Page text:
The preliminary determination will result in either 1) approval of the request, 2) referral of the request to the Technical Evaluation Panel, 3) referral of the request to the applicable government competition authority, 4) referral to both the Technical Evaluation Panel and applicable government competition authority, 5) referral to the ICANN Board, or 6) withdrawal of the request by the registry operator or registry sponsoring organization.

Step 5

If a determination has been made to send the proposed service to a government competition authority or to the Technical Evaluation Panel, the registry operator or registry sponsoring organization must either confirm that it intends to move forward with the review process or withdraw its proposed new registry service application.

If no competition or security and stability concerns have been identified by ICANN, the requesting registry operator or registry sponsoring organization may deploy requested service and inform ICANN of its implementation plans. Notice of the approved new registry service will then be published on the ICANN website. If the implementation of the proposed new registry service requires a material change to a Registry Agreement, the preliminary determination will be referred to the ICANN Board for consideration.

Step 6

The process provides for the evaluation by an independent team of experts of proposed new or amended registry services with respect to their potential impact on Internet security or stability. On 26 January 2006, Lyman Chapin was nominated to Chair the Registry Services Technical Evaluation Panel. After a period of public comment, the Board approved the nomination on 31 March 2006 at the ICANN Meeting in Wellington, New Zealand.

Since 31 March, Lyman Chapin has coordinated the seating of technical experts and advisors on the Technical Evaluation Panel. The Technical Evaluation Panel will only review requests for new or amended registry services that have been referred to it by ICANN. Once requests are referred to the Technical Evaluation Panel, it will have 45 days to review each proposed service and report any security or stability issues to the ICANN Board.

Members of the Technical Evaluation Panel will be announced separately.

Step 7

Once the Technical Evaluation Panel has completed its review of the proposed registry service, the evaluation report will be posted for public comment on the ICANN website and provided to the ICANN Board. The ICANN Board will have 30 calendar days to reach a decision. The ICANN Board may decide to 1) approve the request, 2) decline the request, or 3) defer the request for more information.

Step 8

Parties affected by a decision on a proposed new registry service may use the Reconsideration process specified in the ICANN Bylaws.

Reconciliation between Consensus Policy and the contractual terms in gTLD Agreements containing the evaluation process - In response to community discussion and questions, this reconciliation describes differences between these versions of the process. The reconciliation is intended to demonstrate that the consensus policy implementation results in a process that is not inconsistent with either the consensus policy or the terms in any current gTLD Agreements.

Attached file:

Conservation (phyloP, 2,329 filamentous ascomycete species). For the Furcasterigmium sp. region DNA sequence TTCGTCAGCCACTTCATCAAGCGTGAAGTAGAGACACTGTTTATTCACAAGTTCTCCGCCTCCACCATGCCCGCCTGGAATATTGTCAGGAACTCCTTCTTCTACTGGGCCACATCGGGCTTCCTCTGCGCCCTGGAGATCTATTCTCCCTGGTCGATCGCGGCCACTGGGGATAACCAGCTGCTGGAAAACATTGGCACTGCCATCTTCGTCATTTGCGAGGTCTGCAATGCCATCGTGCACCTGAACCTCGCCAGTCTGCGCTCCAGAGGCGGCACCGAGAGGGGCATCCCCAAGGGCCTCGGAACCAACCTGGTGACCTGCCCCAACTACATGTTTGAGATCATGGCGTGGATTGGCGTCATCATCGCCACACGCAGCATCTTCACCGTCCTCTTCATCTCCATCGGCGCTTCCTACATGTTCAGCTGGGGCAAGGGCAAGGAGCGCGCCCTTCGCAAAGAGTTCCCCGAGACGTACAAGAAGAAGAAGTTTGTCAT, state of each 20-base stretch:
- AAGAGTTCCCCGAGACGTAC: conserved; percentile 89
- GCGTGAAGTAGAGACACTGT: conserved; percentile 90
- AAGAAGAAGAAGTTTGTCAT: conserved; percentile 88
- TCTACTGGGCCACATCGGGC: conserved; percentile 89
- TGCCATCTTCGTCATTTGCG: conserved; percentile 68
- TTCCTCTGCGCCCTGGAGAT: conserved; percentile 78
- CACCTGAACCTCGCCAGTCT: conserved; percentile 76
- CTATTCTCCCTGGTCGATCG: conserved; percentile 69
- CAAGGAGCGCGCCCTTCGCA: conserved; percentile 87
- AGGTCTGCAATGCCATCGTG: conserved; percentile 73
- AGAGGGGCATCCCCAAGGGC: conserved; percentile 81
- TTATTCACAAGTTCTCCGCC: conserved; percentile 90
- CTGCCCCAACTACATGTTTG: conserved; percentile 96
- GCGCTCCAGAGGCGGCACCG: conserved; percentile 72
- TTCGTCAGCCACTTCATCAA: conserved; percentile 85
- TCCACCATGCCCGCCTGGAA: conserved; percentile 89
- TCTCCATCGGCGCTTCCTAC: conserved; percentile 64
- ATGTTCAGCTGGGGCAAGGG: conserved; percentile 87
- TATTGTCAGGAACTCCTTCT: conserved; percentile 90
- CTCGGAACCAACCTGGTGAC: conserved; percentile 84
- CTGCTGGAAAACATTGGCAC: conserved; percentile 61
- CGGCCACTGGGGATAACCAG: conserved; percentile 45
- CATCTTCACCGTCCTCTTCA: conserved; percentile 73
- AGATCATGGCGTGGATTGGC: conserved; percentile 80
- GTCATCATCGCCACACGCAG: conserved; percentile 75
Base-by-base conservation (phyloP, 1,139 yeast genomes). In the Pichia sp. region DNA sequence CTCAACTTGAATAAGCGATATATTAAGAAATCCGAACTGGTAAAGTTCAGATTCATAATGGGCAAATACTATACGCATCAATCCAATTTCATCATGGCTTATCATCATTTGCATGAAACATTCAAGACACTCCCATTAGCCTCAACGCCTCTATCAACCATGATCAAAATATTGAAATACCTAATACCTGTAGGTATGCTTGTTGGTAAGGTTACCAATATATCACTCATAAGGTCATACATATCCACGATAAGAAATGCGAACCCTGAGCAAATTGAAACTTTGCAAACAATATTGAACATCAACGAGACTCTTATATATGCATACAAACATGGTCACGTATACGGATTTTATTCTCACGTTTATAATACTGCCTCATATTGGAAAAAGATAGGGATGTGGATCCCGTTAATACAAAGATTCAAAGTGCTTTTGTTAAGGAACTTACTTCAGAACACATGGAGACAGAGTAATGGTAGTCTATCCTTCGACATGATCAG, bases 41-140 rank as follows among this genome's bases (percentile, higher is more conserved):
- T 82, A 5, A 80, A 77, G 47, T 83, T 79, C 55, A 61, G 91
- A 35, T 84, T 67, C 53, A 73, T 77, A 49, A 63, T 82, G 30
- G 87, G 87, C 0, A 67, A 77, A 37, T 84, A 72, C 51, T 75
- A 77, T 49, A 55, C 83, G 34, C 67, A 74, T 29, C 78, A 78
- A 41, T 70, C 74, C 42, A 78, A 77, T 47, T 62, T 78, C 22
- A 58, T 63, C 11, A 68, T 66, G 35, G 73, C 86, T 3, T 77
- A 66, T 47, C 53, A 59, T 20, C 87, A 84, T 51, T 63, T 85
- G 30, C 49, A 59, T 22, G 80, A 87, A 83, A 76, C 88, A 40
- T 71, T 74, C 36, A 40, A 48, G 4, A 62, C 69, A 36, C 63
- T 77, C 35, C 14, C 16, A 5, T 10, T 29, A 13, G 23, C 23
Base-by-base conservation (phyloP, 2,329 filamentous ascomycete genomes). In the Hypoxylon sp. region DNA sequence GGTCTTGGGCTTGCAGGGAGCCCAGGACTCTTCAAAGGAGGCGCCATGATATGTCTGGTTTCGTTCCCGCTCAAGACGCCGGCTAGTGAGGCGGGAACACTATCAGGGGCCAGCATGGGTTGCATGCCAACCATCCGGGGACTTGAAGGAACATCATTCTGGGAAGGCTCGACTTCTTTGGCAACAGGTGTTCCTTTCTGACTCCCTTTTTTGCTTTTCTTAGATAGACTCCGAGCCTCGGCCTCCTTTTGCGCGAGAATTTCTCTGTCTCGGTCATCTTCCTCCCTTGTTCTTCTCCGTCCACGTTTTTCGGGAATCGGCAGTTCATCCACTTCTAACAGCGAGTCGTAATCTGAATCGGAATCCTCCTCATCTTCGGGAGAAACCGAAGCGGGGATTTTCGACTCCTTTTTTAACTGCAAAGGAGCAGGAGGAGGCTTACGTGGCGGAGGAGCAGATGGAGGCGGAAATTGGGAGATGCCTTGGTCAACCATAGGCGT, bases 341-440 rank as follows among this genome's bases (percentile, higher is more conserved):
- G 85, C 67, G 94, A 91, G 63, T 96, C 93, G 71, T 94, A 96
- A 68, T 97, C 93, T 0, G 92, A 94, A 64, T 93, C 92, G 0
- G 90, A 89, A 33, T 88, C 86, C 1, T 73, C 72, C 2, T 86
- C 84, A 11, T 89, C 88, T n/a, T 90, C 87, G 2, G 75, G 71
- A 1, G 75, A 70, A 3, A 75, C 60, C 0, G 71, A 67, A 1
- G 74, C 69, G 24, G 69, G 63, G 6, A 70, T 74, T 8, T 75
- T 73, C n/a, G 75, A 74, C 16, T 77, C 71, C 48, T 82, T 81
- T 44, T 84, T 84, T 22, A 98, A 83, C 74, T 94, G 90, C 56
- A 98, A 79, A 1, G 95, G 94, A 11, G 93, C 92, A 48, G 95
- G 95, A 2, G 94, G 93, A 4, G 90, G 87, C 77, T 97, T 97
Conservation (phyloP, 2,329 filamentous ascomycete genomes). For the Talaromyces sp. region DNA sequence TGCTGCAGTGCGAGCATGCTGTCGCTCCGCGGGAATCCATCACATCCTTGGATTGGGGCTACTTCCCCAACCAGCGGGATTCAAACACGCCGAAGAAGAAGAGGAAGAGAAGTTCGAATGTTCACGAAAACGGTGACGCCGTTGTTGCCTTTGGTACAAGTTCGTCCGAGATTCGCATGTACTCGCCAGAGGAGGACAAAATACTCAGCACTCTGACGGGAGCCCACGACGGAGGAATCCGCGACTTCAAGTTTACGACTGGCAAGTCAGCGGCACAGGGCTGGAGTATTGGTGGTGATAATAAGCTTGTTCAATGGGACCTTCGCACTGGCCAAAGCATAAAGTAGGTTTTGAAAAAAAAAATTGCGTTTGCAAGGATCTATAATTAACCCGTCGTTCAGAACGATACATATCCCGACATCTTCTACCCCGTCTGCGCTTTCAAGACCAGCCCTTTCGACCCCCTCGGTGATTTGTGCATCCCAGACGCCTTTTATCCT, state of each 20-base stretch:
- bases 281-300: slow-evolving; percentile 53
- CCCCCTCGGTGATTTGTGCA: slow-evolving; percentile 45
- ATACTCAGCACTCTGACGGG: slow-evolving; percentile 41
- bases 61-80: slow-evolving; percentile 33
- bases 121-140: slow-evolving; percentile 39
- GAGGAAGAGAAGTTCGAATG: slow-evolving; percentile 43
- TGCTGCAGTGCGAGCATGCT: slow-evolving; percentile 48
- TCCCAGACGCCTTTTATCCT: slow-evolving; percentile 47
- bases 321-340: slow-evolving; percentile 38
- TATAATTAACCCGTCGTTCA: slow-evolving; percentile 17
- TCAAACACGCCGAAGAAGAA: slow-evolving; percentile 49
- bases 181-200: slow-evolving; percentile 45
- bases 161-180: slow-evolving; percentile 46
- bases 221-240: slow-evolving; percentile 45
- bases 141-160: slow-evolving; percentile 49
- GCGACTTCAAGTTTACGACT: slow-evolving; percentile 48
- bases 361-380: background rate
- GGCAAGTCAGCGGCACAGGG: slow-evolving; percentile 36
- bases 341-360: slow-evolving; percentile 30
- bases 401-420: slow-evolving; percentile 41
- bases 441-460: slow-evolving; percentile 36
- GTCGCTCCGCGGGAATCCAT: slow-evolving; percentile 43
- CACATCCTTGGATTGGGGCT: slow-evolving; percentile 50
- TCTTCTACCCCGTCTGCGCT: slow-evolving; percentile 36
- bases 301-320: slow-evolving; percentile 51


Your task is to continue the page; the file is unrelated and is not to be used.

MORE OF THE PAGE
Registry Services Workflow - This document provides a graphic representation of the workflow for the Registry Services Evaluation Process.

Domain Name System
Internationalized Domain Name ,IDN,"IDNs are domain names that include characters used in the local representation of languages that are not written with the twenty-six letters of the basic Latin alphabet ""a-z"". An IDN can contain Latin letters with diacritical marks, as required by many European languages, or may consist of characters from non-Latin scripts such as Arabic or Chinese. Many languages also use other types of digits than the European ""0-9"". The basic Latin alphabet together with the European-Arabic digits are, for the purpose of domain names, termed ""ASCII characters"" (ASCII = American Standard Code for Information Interchange). These are also included in the broader range of ""Unicode characters"" that provides the basis for IDNs. The ""hostname rule"" requires that all domain names of the type under consideration here are stored in the DNS using only the ASCII characters listed above, with the one further addition of the hyphen ""-"". The Unicode form of an IDN therefore requires special encoding before it is entered into the DNS. The following terminology is used when distinguishing between these forms: A domain name consists of a series of ""labels"" (separated by ""dots""). The ASCII form of an IDN label is termed an ""A-label"". All operations defined in the DNS protocol use A-labels exclusively. The Unicode form, which a user expects to be displayed, is termed a ""U-label"". The difference may be illustrated with the Hindi word for ""test"" — परीका — appearing here as a U-label would (in the Devanagari script). A special form of ""ASCII compatible encoding"" (abbreviated ACE) is applied to this to produce the corresponding A-label: xn--11b5bs1di. A domain name that only includes ASCII letters, digits, and hyphens is termed an ""LDH label"". Although the definitions of A-labels and LDH-labels overlap, a name consisting exclusively of LDH labels, such as"""" is not an IDN."